Boundary increase for Cork City Council approved by Cabinet

Galway County Council and Galway City Council to be merged within three years

Minister of State for Local Government John Paul Phelan brought forward a memorandum to realign the local authorities in Cork, and to begin the process of merging the two councils in Galway

Minister of State for Local Government John Paul Phelan brought forward a memorandum to realign the local authorities in Cork, and to begin the process of merging the two councils in Galway

 

The Government has given formal approval to a substantial boundary increase for Cork City Council and to merge Galway County Council and Galway City Council within three years.

At the Cabinet meeting, Ministers approved a memorandum brought forward by Minister of State for Local Government John Paul Phelan to realign the local authorities in Cork, and to begin the process of merging the two councils in Galway.

Under the proposals, the geographical area of Cork City Council will effectively double and the population of the enlarged local authority will increase by 100,000.

Lost revenue

In his memo, Mr Phelan outlined that a process will begin that will allow the city council make financial settlements to the county council in relation to lost revenue on commercial rates and property tax. In addition, both councils will be expected to work out how functions and staff will be transferred to accommodate the new arrangement.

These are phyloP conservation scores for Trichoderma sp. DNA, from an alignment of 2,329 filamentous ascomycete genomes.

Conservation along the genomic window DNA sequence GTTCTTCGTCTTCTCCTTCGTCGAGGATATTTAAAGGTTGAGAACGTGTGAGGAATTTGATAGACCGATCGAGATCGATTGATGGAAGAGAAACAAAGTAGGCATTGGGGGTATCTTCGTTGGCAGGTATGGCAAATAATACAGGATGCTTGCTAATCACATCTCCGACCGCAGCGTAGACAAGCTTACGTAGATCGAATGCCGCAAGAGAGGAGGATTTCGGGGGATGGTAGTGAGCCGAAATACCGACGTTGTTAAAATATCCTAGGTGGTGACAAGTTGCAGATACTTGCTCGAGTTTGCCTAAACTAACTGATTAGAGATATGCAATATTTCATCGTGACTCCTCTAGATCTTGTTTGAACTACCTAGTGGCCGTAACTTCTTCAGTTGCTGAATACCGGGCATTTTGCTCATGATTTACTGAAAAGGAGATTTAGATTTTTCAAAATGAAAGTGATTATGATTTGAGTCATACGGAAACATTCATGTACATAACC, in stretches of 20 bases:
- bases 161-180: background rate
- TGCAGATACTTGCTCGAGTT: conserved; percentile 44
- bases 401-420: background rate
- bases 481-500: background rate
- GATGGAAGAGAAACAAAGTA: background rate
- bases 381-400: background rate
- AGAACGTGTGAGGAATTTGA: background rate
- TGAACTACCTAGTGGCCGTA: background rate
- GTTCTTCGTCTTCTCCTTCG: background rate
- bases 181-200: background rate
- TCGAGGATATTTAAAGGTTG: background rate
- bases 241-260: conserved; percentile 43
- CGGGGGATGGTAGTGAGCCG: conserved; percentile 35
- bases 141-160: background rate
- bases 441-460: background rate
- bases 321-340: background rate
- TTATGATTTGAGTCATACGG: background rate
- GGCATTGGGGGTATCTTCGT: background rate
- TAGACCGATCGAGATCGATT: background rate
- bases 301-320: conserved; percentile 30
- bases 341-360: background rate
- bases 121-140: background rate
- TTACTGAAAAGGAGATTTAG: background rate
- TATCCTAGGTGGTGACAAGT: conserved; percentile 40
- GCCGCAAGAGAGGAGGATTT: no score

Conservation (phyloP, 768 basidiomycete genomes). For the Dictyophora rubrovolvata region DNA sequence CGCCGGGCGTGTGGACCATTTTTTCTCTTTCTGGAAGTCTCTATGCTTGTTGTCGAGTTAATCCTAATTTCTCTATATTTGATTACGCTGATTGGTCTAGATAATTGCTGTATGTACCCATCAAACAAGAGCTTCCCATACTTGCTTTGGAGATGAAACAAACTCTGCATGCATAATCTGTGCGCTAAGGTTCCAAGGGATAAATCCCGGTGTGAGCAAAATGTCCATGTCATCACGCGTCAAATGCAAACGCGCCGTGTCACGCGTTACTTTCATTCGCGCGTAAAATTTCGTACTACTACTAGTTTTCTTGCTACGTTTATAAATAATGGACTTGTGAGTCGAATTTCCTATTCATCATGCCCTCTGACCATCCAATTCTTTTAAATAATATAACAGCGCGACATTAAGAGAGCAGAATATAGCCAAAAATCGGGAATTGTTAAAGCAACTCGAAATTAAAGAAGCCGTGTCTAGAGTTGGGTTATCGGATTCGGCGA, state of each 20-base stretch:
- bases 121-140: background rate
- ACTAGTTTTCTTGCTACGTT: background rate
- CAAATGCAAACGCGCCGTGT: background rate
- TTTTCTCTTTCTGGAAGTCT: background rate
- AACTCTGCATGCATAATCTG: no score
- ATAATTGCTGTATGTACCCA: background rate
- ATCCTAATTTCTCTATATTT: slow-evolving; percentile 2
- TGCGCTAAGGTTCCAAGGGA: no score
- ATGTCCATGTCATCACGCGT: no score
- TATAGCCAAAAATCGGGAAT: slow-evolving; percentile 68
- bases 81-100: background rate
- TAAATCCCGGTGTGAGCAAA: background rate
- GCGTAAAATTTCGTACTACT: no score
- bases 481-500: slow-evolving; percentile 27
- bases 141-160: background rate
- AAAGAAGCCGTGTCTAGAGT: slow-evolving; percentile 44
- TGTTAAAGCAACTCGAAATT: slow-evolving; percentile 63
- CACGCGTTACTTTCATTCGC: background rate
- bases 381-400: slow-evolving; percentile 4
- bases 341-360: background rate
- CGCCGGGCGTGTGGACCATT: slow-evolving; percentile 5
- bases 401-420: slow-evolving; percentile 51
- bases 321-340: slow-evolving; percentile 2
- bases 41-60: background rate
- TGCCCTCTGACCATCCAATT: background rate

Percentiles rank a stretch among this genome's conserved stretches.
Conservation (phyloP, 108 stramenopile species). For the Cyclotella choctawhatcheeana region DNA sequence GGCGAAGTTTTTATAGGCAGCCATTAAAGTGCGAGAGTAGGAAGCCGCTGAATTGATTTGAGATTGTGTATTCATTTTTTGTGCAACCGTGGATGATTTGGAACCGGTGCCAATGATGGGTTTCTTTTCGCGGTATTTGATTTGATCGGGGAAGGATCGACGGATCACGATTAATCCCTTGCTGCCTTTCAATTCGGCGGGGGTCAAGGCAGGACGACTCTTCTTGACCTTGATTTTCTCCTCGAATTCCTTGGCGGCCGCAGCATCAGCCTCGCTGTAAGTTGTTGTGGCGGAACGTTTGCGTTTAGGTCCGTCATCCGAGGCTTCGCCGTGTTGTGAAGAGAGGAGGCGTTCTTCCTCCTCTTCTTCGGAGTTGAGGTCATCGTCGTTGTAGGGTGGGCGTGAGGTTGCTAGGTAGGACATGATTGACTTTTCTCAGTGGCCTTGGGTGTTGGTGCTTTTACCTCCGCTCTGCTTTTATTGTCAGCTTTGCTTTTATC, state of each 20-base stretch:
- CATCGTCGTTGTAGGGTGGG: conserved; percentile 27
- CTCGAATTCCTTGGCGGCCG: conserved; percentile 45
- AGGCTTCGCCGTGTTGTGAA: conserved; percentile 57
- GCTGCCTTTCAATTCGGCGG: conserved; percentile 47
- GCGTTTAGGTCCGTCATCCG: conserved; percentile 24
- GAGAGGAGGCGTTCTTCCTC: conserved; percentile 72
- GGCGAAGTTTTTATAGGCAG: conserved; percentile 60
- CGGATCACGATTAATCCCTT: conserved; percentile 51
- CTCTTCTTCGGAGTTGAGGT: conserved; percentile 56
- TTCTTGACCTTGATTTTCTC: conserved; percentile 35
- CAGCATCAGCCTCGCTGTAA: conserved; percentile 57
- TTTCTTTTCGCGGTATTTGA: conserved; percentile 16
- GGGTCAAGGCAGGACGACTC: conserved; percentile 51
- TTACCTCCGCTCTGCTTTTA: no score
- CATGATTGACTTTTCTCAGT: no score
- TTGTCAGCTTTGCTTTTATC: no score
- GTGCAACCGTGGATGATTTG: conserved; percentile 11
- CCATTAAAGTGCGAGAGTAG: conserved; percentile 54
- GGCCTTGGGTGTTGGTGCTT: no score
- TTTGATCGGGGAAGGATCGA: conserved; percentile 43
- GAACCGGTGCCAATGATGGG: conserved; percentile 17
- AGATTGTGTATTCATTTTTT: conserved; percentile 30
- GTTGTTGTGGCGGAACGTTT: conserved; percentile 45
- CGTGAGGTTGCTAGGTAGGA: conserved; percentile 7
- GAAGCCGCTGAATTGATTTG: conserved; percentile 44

In the absence of an agreement, the Minister will have reserved powers to effectively force the changes.

The financial resolutions will come into effect on January 1st, 2020. That will mean that householders transferring to the city council area will continue to pay property tax to Cork County Council until the end of 2019.

Opposition

Proposals to merge the two councils in Galway have met with some opposition locally, but the decision was widely expected given that similar amalgamations have happened in Limerick and Waterford.

The change follows from the report of an advisory group chaired by Prof Eoin O’Sullivan of TCD. The group recommended a merger, pointing out that the growth of Galway City had effectively come at a cost to county towns, which no longer had the capacity to collect commercial rates at a sustainable level.

The Government has agreed that both councils will remain separate electoral entities for the 2019 local elections. However, the electoral amalgamation of both will take place no later than the end of 2021.

That means that a total of 57 councillors (39 in the county; 18 in the city) will attend the combined council meetings until the local elections in 2024. It is expected the number of councillors will be reduced for the 2024 elections.